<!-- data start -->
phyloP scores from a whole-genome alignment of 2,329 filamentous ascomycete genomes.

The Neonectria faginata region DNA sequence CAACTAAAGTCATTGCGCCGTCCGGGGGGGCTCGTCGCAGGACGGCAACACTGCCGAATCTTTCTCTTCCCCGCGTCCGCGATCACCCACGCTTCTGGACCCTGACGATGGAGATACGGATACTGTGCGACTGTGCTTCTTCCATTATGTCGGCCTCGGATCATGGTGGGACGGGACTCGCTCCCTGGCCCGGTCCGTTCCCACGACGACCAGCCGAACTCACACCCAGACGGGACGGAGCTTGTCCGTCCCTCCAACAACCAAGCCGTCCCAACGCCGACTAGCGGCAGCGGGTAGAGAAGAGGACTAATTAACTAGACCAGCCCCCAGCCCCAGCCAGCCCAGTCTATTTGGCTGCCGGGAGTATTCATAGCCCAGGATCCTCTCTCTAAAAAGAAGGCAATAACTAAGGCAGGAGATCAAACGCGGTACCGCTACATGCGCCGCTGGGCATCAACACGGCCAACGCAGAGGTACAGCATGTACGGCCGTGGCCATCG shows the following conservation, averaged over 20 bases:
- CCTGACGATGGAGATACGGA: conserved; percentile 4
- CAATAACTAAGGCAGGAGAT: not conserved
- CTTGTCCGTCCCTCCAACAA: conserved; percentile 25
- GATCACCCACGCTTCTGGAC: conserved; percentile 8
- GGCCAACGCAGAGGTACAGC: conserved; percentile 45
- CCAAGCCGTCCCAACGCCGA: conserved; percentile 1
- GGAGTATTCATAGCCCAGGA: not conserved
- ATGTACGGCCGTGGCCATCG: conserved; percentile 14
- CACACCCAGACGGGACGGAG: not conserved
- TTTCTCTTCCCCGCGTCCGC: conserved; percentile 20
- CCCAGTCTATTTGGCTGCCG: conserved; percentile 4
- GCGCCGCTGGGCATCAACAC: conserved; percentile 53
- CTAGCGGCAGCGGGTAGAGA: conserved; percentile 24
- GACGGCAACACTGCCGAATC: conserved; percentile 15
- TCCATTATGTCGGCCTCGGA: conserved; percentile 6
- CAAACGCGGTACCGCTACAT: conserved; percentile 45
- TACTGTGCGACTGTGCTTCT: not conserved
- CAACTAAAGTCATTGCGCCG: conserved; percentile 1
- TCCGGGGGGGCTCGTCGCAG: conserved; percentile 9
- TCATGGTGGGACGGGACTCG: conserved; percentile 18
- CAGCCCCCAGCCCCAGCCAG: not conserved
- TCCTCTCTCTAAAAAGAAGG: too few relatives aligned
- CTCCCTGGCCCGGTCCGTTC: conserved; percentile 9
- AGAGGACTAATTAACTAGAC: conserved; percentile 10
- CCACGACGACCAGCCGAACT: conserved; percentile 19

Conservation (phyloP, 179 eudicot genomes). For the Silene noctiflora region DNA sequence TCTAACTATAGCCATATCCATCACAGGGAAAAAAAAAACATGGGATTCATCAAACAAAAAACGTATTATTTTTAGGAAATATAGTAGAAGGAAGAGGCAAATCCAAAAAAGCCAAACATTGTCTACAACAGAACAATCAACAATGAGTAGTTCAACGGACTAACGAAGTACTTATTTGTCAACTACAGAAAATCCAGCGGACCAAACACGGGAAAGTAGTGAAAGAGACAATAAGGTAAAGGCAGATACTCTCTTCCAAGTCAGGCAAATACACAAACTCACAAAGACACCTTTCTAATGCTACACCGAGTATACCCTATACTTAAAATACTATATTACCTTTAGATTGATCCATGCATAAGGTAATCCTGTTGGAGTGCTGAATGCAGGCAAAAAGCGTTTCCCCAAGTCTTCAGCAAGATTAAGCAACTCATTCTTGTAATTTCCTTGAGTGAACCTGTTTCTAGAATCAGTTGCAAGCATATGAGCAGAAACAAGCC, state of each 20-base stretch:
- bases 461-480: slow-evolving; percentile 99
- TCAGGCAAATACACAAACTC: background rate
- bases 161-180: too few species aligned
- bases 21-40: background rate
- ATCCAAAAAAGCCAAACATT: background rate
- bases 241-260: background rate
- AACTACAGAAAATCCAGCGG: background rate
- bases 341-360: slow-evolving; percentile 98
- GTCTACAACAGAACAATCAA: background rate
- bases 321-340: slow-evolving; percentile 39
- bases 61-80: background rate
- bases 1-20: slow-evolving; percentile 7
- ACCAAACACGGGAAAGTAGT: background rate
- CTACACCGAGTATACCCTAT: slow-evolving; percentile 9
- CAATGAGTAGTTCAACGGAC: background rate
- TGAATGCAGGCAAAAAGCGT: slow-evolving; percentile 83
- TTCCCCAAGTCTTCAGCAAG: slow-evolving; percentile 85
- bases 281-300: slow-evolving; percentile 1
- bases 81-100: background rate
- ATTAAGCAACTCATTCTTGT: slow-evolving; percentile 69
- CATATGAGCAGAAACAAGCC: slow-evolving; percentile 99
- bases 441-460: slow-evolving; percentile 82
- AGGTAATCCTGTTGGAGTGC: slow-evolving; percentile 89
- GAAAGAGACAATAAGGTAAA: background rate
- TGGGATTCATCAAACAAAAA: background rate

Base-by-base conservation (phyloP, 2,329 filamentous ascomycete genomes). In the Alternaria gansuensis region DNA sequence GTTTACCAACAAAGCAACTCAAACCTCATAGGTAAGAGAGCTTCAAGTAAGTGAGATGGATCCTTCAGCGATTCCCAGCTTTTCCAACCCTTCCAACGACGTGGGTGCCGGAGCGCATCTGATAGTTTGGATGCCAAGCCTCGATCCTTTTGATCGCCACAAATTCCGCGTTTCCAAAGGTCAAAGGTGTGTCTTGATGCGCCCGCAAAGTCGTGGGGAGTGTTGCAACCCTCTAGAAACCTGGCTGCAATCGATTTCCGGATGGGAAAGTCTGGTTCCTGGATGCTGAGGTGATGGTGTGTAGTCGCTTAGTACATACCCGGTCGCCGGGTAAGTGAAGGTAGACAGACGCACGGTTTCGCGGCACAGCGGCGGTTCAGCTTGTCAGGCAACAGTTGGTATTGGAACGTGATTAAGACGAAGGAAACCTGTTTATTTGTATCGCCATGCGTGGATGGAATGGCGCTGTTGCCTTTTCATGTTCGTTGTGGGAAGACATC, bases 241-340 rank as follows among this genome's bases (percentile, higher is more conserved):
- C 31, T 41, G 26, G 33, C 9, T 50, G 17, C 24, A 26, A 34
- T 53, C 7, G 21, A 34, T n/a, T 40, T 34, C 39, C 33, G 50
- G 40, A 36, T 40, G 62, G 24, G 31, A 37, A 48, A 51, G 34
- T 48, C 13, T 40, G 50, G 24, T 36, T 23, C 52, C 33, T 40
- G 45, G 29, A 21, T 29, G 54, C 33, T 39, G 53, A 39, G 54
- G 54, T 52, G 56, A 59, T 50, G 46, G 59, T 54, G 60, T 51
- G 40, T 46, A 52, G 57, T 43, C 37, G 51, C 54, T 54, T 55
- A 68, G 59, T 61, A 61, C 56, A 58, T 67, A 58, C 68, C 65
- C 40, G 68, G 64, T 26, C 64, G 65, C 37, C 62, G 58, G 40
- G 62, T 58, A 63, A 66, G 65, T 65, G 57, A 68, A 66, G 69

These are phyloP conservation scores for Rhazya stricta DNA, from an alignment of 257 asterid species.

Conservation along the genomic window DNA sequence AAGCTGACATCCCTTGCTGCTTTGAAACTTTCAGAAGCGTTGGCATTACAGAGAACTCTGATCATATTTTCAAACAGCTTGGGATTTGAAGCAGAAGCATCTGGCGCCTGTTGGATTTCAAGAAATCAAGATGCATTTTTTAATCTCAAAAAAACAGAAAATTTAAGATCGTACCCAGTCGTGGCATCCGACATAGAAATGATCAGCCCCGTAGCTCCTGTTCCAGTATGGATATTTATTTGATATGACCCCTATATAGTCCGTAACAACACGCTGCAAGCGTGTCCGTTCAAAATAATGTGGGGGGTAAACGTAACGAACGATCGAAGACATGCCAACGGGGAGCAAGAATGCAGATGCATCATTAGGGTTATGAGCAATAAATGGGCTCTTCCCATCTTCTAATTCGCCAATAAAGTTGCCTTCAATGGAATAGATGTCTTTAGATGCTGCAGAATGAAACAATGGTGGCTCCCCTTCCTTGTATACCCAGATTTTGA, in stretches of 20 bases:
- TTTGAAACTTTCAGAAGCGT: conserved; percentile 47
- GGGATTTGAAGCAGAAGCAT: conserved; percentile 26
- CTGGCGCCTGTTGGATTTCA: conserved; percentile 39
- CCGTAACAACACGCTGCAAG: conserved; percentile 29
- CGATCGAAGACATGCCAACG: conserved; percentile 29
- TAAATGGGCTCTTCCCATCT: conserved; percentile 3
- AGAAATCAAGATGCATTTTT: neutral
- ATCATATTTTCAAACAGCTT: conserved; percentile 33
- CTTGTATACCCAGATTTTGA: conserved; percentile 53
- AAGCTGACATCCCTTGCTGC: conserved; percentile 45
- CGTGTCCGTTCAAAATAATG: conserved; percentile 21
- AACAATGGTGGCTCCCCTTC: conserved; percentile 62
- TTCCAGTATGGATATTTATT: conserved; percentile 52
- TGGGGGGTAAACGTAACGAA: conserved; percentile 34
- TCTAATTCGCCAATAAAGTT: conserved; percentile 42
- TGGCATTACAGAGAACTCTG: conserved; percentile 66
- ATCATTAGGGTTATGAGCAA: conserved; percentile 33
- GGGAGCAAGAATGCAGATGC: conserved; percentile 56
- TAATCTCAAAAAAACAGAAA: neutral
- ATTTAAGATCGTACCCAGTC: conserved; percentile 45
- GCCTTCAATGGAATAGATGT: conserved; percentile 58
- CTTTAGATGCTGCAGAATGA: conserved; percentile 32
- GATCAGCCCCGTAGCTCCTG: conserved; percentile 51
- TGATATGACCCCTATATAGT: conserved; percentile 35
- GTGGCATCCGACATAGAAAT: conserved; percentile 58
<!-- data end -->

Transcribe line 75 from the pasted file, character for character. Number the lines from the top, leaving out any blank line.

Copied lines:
- CTTGTATACCCAGATTTTGA: conserved; percentile 53